As independent curator Michael Duncan put it in his “Someday is Now” essay, “A unique contributor to Pop Art and the generator or an effective style of socially engaged art-making, [Corita] has been rediscovered by a new generation bred on Photoshop, grassroots activism, font-tweaking and DIY publishing.”


Monday, May 15, 2017



This week's arts and culture piece is on a wonderful gallery. It begins:

Smack in the midst of Venice’s über swank-hip Abbot Kinney Boulevard is a welcome oasis featuring nature and wildlife photography: The G2 Gallery.

Founded in 2008, the award-winning G2 “facilitates change by bringing attention to environmental issues through the persuasive power of photographic art.” All proceeds from its art sales are donated to environmental charities.

The gallery was founded and is run by Dan and Susan Gottlieb. Dan was trained as a lawyer, Susan as a nurse. Widely traveled, the couple has long been interested in environmental causes. In the 1980s, Susan began removing the garden from their home in Beverly Hills and installing a California native plant garden. (I learned of G2 while taking a class at Sun Valley’s Theodore Payne Foundation, a Southern California native plant mecca.)

Susan’s garden is now designated by the National Wildlife Federation as a certified Wildlife Habitat, and by the Xerces Society as a certified Pollinator Habitat. She has just published a book entitled “The Gottlieb Native Garden: A California Love Story.” You can take a virtual tour and learn how to visit at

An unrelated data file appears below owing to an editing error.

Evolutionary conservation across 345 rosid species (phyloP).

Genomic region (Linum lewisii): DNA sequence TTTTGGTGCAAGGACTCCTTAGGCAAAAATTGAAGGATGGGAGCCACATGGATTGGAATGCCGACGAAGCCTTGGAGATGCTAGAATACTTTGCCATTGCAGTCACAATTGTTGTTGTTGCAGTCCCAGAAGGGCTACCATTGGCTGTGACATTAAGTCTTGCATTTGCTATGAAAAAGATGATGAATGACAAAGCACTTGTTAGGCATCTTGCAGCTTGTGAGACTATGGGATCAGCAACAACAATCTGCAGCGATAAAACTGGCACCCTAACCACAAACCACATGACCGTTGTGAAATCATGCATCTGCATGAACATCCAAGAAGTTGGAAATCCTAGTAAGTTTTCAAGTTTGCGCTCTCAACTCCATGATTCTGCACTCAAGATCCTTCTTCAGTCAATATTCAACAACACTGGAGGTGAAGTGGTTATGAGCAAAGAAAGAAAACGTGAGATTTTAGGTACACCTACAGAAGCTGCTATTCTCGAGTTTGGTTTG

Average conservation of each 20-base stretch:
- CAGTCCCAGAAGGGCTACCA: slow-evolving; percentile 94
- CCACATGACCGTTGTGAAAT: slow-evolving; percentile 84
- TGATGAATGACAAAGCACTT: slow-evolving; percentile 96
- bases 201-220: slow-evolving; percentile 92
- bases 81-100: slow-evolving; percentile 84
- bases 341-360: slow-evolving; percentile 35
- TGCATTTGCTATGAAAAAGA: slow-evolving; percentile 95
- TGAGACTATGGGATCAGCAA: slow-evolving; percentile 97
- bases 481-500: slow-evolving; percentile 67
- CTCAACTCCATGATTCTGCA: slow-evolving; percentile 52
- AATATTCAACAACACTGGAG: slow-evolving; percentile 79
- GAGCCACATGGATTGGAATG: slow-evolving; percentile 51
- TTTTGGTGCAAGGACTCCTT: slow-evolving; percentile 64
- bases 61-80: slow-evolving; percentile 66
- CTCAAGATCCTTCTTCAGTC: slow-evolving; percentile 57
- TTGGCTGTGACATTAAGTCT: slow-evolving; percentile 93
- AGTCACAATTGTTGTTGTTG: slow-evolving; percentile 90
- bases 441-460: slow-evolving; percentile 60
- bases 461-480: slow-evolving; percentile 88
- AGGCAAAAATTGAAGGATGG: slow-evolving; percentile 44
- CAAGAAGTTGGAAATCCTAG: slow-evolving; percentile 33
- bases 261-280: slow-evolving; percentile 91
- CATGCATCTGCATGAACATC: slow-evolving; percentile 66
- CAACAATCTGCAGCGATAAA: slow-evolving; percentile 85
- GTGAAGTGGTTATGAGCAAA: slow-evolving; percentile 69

So those are the folks behind this worthy cause.






Wednesday, May 10, 2017


LA's winter rains have brought an insane bounty of spring flowers. Pasadena is known for its roses to begin with, but they are outdoing themselves this year. You'll be driving along and see them cascading off walls, around fountains, over fences.

This "nothing special" stand, trellised along an ordinary office building, capture some of the there-for-the-taking magic.


More news: I've been doing scads of radio interviews and podcasts for my new book which I know you've bought, Holy Desperation.

Last weekend I gave a talk to the Orange County chapter of a Catholic women's organization called Magnificat. I didn't quite understand before meeting them that they are "charismatic" and speak in tongues! So that was a bit of a surprise. The audience was incredibly warm and welcoming I sold lots of books (a turn of events always dear to a writer's heart). And they very generously gave me a hotel room the night before in the hotel where the talk took place. Which was Anaheim, CA.